Given that yesterday was the SuperBowl, it seems timely that I should be writing a piece of my take on this conundrum called advertising.
As a consumer, Advertising is a drug. It catches you, as a toddler, when while you’re taking your first walking steps, you master jingles. When by the time you’ve entered kindergarten, you have logos tattooed on my minds to the extent that you can recognize the golden arches before you learn your alphabet, and you start equating the tick-mark to a popular shoe brand before you learn that it technically stands for ‘correct’. And then when you’re slightly older, you know taglines, brand icons and commercials by heart.
Yet, does advertising make you a buyer of the product? I’d say you buy into the story, and the brand, under the guise of which is cleverly enclosed some kind of product. Starbucks, not coffee. Tide, not detergent. Coca-cola, not soda.
So then, does advertising become selling, or does it become storytelling?
Now from the perspective of a marketing student, and not only a consumer. In my eyes, a happy marriage of the two. Storytelling with an intention to sell. A union of creativity and commerce. And added to that, in today’s context, purpose. For a millennial centric audience is no longer satisfied with a product that solves pain-points, and a brand that has a strong narrative. They’re also demanding one that chooses, adopts and safeguards regularly, values and principles that define its identity. A.k.a., brands that care.
Breaking it down further, I’d say that successful advertising comprises of three components – Heart, Mind and Wallet. Appealing to the Heart (we’re humans after all), Convincing the Mind (that the product you’re selling them is going to be more valuable than the money they’re going to spend on it), and impacting the Wallet (in favor of the brand of course!). And each of these, in my opinion, form the three parts of the triangle you might call advertising. Each as important and non-negotiable as the other.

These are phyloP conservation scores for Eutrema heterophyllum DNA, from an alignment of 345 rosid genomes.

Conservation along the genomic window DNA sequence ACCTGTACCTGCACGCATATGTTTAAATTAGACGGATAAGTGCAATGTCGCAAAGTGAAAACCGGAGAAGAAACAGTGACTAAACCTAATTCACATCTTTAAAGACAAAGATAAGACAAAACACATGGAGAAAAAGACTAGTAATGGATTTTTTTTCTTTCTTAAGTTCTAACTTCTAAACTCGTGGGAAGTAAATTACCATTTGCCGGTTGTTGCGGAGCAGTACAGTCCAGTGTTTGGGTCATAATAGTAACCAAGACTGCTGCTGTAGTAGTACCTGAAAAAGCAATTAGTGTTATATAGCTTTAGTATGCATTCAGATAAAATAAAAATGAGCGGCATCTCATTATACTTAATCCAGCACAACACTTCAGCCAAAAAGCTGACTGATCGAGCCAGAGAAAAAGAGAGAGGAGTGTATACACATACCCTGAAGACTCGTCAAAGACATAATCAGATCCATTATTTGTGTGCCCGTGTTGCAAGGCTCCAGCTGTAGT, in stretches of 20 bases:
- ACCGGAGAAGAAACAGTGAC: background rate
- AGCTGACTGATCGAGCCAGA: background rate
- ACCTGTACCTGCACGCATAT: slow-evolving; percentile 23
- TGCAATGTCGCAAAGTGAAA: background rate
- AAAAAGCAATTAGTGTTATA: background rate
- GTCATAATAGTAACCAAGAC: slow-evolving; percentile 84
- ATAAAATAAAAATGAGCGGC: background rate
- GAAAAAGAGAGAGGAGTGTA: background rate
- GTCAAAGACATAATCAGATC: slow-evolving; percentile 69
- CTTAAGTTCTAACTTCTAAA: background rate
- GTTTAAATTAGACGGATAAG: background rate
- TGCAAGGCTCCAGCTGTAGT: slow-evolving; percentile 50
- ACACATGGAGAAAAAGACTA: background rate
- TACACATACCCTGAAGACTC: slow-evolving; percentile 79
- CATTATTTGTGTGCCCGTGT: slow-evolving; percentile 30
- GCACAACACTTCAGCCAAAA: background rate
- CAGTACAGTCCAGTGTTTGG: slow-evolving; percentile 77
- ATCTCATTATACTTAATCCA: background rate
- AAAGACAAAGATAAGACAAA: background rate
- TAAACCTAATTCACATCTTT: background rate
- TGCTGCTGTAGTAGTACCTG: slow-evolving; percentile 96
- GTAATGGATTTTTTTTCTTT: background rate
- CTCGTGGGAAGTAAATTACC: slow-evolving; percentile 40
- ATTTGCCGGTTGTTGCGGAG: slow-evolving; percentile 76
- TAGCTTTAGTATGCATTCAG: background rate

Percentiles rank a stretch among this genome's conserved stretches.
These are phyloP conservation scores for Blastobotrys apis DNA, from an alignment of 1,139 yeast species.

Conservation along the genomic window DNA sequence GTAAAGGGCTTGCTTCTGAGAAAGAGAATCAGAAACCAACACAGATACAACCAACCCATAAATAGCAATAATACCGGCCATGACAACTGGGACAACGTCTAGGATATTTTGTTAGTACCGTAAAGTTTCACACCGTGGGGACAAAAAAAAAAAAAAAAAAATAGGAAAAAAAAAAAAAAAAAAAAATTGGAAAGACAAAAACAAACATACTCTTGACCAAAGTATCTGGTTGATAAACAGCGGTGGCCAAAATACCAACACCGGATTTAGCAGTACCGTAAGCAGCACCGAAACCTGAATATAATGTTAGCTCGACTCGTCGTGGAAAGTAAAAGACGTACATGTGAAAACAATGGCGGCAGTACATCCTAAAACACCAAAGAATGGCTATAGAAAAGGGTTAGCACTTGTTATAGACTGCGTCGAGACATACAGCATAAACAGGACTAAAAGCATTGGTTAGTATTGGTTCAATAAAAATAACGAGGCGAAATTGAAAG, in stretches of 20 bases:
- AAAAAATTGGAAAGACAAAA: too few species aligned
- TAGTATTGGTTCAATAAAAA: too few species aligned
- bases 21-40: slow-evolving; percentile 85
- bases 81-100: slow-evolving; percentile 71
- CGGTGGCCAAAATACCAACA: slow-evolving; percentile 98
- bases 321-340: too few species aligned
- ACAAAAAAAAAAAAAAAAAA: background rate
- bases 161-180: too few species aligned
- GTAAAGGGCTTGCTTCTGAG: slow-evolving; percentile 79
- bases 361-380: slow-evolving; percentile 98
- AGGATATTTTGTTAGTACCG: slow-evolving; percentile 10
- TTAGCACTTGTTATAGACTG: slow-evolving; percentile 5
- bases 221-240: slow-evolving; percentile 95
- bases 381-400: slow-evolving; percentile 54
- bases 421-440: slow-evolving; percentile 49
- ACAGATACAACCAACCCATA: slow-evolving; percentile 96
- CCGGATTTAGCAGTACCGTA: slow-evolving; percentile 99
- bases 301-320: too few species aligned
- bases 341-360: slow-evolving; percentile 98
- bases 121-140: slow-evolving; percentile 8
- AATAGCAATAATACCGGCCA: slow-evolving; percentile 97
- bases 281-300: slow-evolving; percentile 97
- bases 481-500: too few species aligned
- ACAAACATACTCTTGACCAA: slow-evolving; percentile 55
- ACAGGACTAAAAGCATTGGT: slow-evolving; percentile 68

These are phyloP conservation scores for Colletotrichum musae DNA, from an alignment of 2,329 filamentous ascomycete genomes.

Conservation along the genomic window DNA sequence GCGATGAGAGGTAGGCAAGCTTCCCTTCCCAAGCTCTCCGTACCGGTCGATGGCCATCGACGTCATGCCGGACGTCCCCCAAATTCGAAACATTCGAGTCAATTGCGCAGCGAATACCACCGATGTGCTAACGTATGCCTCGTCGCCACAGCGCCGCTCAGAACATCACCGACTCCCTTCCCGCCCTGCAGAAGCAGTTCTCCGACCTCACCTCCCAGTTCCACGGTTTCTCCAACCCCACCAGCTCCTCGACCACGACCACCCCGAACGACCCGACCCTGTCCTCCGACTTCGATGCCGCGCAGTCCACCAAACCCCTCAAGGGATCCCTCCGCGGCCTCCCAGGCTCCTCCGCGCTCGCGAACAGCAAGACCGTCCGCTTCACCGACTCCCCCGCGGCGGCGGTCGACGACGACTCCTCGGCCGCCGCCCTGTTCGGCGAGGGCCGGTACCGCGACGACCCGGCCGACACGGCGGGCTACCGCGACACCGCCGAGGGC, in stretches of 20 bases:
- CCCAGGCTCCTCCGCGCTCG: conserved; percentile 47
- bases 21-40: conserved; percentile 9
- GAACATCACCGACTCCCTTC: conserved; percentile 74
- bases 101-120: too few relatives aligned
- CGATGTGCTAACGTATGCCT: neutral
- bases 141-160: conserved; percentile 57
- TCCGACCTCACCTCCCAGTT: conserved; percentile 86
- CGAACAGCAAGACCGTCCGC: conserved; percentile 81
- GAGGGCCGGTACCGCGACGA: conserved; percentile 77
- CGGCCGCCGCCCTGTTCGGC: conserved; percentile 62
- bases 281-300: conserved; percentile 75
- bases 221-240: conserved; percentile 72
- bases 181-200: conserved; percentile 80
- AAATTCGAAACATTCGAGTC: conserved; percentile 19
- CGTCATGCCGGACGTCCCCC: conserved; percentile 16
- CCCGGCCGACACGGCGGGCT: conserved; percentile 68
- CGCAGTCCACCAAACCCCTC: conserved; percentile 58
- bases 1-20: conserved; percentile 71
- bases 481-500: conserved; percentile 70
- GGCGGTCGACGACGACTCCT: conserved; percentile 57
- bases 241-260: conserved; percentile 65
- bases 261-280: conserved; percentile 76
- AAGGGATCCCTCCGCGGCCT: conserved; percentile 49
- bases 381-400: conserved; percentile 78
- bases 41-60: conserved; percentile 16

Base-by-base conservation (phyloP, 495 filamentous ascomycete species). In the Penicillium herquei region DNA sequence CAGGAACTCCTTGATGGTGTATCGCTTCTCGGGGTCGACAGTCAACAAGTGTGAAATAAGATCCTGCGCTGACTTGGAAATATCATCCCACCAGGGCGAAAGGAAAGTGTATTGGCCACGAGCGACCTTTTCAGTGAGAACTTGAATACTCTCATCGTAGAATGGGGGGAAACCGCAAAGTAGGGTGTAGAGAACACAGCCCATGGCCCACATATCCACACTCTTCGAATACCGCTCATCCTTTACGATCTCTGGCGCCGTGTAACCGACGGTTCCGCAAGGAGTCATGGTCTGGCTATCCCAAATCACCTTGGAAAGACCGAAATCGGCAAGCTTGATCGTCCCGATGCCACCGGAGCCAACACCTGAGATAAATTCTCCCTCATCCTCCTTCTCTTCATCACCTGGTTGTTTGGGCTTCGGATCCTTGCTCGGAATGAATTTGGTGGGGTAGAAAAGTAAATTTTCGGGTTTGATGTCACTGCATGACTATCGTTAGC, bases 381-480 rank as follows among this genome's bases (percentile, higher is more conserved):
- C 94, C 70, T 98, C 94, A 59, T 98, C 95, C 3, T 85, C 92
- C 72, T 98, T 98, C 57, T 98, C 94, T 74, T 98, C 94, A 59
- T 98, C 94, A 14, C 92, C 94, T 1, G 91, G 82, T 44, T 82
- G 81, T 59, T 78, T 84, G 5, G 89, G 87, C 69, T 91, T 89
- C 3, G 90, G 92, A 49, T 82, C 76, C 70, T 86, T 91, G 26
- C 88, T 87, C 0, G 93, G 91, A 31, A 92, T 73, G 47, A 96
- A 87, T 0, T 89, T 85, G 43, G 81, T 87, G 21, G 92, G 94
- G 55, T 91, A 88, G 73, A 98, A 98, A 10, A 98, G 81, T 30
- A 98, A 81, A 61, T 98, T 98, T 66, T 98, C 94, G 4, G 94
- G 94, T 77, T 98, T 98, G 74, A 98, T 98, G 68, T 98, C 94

I remember a professor of mine at grad school, explaining to us that advertising may be a ‘creative effort’, yet creativity is the process, not the means to an end. ‘We may be creative people, but we’re here to sell.” Creativity-on-demand, that’s what he would call advertising. And I think in my own way, I would, too. Solving business problems with creative thinking. Or using Creativity to solve business problems. The same expression flipped in two ways.
What then essentially sells, in advertising? I’d say a great story that combines emotion and fact, yet one that leads to a superior product. And these are opposite end of the same spectrum. Simply put, your customer might buy into the story, yet if the product is inferior, she’s not coming back again. And on the other hand, you might have a great product, but if you’re not making an effort to break through the clutter by communicating your story well, chances are your product is never getting discovered amidst all the others on the shelf (or in that desktop/tablet/app window if we’re talking e-commerce).
As a consumer, and as a marketer, if I had to conclude here, I’d say advertising isn’t a definition that be universally coined and carved in stone. The overall core idea may be similar (people selling to people). Yet the term itself can mean many things. An artistic effort with a purpose. A duping mechanism. Yet, an unnecessary evil. Call it what you may, but advertising in itself, I know is here to stay.